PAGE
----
There could be some sense of satisfaction for N.C. State’s offense after putting up 41 points and 520 yards on No. 1 Florida State last week.
It was the first time since N.C. State’s last trip to Clemson, in 2012, that the Wolfpack had at least 40 points and 500 yards of offense against an ACC opponent.
But junior running back Shadrach Thornton said the performance against FSU wasn’t good enough.
“We’re ready to get back out there and prove that this offense is for real for real,” Thornton said.
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The numbers say the Wolfpack’s offense is the best in the ACC, and ranks 21st in the country, heading into Saturday’s game at Clemson. Through five games, N.C. State is averaging 505.6 yards per game, an increase of 102.1 yards per game from last season.
Thornton has been a big reason for the Wolfpack’s improvement. Thornton leads the team with 368 yards on only 60 carries, an average of 6.1 yards per pop.
Thornton has always played his best against the best teams on N.C. State’s schedule. He had 85 rushing yards and two touchdowns and caught seven passes for 60 yards against the Seminoles last Saturday.
And Thornton’s best play probably wasn’t either touchdown or any of his catches. He converted a fourth-and-1 from N.C. State’s 40 with 10:58 left in the fourth quarter.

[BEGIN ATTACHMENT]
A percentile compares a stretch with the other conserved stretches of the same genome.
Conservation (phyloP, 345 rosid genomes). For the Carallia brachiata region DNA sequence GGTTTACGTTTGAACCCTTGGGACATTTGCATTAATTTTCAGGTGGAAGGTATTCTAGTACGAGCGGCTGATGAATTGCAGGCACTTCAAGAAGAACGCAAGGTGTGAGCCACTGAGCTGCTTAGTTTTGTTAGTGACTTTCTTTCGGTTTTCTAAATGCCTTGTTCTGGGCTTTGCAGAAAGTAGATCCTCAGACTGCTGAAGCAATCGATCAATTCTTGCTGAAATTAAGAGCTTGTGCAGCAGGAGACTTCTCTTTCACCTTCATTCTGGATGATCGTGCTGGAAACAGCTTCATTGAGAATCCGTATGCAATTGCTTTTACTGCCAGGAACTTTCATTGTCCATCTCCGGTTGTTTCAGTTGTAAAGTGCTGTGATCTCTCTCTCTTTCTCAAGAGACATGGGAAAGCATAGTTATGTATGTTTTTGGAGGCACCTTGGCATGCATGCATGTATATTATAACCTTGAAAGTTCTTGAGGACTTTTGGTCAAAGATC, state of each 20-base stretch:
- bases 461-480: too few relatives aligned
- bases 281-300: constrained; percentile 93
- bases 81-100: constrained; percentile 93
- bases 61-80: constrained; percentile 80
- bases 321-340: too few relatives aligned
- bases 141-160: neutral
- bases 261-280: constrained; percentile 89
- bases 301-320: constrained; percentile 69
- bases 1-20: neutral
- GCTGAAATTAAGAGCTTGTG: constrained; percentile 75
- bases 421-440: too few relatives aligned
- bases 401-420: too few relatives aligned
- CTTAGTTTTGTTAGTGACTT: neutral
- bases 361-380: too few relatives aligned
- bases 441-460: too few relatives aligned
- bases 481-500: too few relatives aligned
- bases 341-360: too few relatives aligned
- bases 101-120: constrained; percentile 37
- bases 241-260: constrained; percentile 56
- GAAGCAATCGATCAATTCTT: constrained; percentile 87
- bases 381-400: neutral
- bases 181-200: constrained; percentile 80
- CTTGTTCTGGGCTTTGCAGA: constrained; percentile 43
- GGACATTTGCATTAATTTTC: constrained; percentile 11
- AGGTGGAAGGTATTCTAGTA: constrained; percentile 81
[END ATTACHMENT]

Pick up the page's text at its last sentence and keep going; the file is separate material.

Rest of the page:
Florida State blitzed P.J. Williams from the corner on the toss to Thornton, who ducked Williams and was met at the 38-yard line by defensive end DeMarcus Walker. Thornton ran through Walker’s arm tackle but got stood up at the 40, short of the first down, by linebacker Reggie Northrup. But Thornton was able to lower his shoulder and bounce off Northrup for the first down.
N.C. State coach Dave Doeren said the play should have gone for a loss since FSU called the perfect blitz to stop it.
“That was a good play by them, a great play by Shad,” Doeren said.
Seven of his 15 career touchdowns have come in five games against FSU and Clemson. It’s not by accident that Thornton shines against the ACC’s two best teams.
“He loves to be in that spotlight in a big game,” Doeren said.
Thornton believes in the old Ric Flair philosophy: to be The Man, you’ve got to beat The Man.
“If you want to get anywhere in life, you want to be the best at anything, you have to bring your ‘A’ game against good competition,” Thornton said.
The 6-foot-1, 206-pound Thornton had been splitting reps with senior Tony Creecy and sophomore Matt Dayes in the first four games. Against FSU, Thornton had a season-high 18 carries, compared to three for Dayes and none for Creecy.
Thornton was also on the field for season-high 44 snaps; he hadn’t played more than 29 in the first four games.
“You get a guy playing like that, you’re going to play him,” Doeren said.
The FSU game was also the first time Thornton has been involved in the passing game. Dayes, who is second on the team with 18 catches for 220 yards, has handled most of those duties out of the backfield.
It doesn’t matter to Thornton what Doeren wants him to do.
“I’m willing to do whatever it takes,” Thornton said. “If it’s me catching the ball out of the backfield or running the ball out of the backfield, I’m all for it.”